If you are taking clozapine and breastfeeding at the same time, you should know that the medication passes through breast milk to the nursing baby. The manufacturer of clozapine recommends that women who are breastfeeding avoid the drug due to the risk of potentially serious side effects. If your healthcare provider recommends clozapine while breastfeeding, your infant may need frequent blood tests to check for dangerous side effects.
An Overview of Clozapine and Breastfeeding
Clozapine (Clozaril®, FazaClo®) is passed through breast milk. Because of the potentially serious side effects that could occur in the nursing infant as a result, the manufacturer of the drug does not recommend that women who are breastfeeding use it. Therefore, if you are breastfeeding or thinking of breastfeeding and have been prescribed clozapine, make sure to let your healthcare provider know.
Clozapine and Breastfeeding: What Does the Research Say?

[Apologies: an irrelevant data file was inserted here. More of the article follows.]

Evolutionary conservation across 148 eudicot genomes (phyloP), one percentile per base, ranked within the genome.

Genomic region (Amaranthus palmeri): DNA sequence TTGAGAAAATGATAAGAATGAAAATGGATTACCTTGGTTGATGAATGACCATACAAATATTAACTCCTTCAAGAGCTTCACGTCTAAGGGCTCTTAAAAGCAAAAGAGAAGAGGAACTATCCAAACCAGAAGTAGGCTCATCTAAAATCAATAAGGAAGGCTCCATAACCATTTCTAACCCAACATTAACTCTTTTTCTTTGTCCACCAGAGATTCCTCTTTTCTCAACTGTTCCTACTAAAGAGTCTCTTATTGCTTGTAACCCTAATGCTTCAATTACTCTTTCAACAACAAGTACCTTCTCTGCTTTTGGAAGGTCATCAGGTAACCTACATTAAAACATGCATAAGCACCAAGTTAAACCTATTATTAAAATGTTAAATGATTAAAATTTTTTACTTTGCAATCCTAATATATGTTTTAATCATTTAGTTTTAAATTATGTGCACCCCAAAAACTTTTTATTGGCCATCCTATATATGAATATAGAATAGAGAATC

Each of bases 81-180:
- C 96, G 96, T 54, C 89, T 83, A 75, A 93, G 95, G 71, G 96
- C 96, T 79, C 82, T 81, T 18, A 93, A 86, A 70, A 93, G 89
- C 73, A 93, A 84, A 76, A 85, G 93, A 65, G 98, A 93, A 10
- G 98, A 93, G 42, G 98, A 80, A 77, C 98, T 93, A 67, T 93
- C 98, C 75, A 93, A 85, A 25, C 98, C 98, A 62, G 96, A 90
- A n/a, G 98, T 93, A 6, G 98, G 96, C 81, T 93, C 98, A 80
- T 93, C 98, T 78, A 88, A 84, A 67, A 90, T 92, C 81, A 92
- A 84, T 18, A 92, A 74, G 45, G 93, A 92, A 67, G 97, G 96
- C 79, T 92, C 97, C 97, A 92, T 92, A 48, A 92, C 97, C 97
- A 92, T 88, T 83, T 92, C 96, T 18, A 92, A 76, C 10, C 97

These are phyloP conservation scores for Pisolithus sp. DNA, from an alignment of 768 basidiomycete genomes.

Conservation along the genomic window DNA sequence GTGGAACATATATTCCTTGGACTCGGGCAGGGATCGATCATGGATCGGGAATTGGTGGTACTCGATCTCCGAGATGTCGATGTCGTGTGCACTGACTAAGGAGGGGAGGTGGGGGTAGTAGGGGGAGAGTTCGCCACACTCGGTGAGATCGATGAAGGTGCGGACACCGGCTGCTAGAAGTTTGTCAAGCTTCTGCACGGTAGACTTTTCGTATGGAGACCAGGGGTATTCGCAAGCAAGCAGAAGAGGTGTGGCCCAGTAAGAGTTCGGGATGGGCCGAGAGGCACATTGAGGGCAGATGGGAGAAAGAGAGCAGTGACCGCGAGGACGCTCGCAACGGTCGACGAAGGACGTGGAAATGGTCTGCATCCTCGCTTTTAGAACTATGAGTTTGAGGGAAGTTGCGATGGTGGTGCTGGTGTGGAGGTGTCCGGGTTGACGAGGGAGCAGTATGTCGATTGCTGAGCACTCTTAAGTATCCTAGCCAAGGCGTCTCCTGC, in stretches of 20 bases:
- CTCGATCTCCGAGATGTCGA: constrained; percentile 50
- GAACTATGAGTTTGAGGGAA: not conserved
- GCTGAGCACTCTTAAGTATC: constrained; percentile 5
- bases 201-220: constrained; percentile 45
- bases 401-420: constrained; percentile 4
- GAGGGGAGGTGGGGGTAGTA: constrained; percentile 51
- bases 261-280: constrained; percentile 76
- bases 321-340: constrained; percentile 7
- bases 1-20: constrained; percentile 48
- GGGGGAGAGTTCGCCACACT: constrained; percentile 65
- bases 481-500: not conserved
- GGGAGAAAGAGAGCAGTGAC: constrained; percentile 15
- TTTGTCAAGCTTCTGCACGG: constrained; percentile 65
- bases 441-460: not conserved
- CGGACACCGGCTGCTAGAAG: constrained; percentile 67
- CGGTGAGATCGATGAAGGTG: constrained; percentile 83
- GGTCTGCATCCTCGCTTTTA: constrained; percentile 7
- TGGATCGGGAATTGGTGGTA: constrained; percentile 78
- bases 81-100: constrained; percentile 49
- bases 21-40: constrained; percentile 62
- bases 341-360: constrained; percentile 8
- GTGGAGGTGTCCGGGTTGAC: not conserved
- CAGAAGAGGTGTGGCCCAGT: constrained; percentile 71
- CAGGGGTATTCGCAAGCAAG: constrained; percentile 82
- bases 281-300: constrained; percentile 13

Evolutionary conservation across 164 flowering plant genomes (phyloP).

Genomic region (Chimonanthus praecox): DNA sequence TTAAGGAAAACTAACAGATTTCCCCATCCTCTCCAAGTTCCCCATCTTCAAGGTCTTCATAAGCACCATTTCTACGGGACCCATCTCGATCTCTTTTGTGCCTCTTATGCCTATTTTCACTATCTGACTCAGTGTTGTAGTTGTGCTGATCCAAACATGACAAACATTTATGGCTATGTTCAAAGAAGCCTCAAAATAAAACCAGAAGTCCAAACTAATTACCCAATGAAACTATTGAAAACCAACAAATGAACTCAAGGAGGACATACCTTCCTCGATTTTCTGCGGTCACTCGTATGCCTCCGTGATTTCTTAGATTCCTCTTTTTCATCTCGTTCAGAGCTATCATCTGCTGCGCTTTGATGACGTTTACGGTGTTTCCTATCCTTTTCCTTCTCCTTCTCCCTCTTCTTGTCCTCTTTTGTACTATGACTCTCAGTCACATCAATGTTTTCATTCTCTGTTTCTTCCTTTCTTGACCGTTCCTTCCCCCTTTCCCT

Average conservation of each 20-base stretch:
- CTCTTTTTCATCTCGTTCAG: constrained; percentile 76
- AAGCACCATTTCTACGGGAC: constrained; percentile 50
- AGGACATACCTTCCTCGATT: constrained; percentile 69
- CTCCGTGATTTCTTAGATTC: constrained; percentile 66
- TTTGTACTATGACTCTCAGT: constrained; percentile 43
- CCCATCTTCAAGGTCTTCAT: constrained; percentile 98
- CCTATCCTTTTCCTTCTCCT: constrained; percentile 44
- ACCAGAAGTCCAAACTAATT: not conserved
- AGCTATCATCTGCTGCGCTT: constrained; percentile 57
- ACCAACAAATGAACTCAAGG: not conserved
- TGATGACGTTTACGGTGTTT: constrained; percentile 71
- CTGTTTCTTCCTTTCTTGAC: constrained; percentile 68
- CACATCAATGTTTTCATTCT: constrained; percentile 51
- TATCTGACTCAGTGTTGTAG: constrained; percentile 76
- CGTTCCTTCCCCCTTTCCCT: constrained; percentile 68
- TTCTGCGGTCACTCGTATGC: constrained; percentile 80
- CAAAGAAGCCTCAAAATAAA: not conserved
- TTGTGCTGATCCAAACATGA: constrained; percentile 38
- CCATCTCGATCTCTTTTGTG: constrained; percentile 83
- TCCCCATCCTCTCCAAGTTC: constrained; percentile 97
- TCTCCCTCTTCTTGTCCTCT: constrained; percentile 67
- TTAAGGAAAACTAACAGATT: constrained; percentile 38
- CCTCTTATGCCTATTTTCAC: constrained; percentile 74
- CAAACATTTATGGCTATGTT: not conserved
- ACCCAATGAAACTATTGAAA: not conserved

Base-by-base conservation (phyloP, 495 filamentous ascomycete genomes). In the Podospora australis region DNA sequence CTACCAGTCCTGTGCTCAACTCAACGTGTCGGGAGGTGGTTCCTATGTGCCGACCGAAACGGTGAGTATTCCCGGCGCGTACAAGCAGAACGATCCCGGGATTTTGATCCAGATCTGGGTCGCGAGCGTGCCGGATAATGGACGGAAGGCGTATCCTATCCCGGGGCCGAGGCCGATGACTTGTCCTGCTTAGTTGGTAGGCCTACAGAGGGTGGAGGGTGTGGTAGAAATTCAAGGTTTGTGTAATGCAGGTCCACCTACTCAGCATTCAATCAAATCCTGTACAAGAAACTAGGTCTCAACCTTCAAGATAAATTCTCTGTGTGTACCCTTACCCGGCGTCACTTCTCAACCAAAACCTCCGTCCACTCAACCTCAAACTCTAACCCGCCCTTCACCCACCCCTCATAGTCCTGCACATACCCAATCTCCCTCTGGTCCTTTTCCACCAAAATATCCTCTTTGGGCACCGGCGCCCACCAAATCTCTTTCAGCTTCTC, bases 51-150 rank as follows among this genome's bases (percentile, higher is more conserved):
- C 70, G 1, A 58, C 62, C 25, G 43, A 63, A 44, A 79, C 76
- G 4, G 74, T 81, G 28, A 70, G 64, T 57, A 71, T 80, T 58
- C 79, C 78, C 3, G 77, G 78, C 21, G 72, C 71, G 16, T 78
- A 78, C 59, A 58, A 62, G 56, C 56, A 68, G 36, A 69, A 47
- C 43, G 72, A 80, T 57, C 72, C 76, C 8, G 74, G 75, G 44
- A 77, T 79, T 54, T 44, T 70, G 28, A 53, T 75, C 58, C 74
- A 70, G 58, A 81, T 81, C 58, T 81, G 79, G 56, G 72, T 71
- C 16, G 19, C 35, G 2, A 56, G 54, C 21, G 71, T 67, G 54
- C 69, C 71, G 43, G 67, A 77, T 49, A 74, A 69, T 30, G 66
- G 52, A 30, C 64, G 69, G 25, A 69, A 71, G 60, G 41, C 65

Clozapine passes through breast milk. However, it is not known what effects this may have on a breastfed infant. If your healthcare provider recommends the drug while breastfeeding, be sure to watch for any side effects in your child. Your healthcare provider may recommend that your infant have frequent blood tests to check for dangerous clozapine side effects.
Talking With Your Healthcare Provider About Clozapine and Breastfeeding
You should talk with your healthcare provider about clozapine and breastfeeding. Everyone's situation is different, and your healthcare provider understands your situation best. After considering what you want and expect (as well as your current health situation), you and your healthcare provider can make a shared decision about clozapine and breastfeeding that is right for you.
Written by/reviewed by: Kristi Monson, PharmD;Arthur Schoenstadt, MD
Last reviewed by: KristiMonson, PharmD;
List of references (click here):
Clozaril [package insert]. East Hanover, NJ: Novartis Pharmaceuticals Corporation;2013 March.
Briggs GG, Freeman RK, Yaffe SJ. Drugs in Pregnancy and Lactation. 7th ed. Philadelphia (PA): Lippincott Williams & Wilkins;2005.
National Library of Medicine (US). Drugs and Lactation Database (LactMED). NLM Web site. Available at: http://toxnet.nlm.nih.gov/cgi-bin/sis/htmlgen?LACT. Accessed May 4, 2007.
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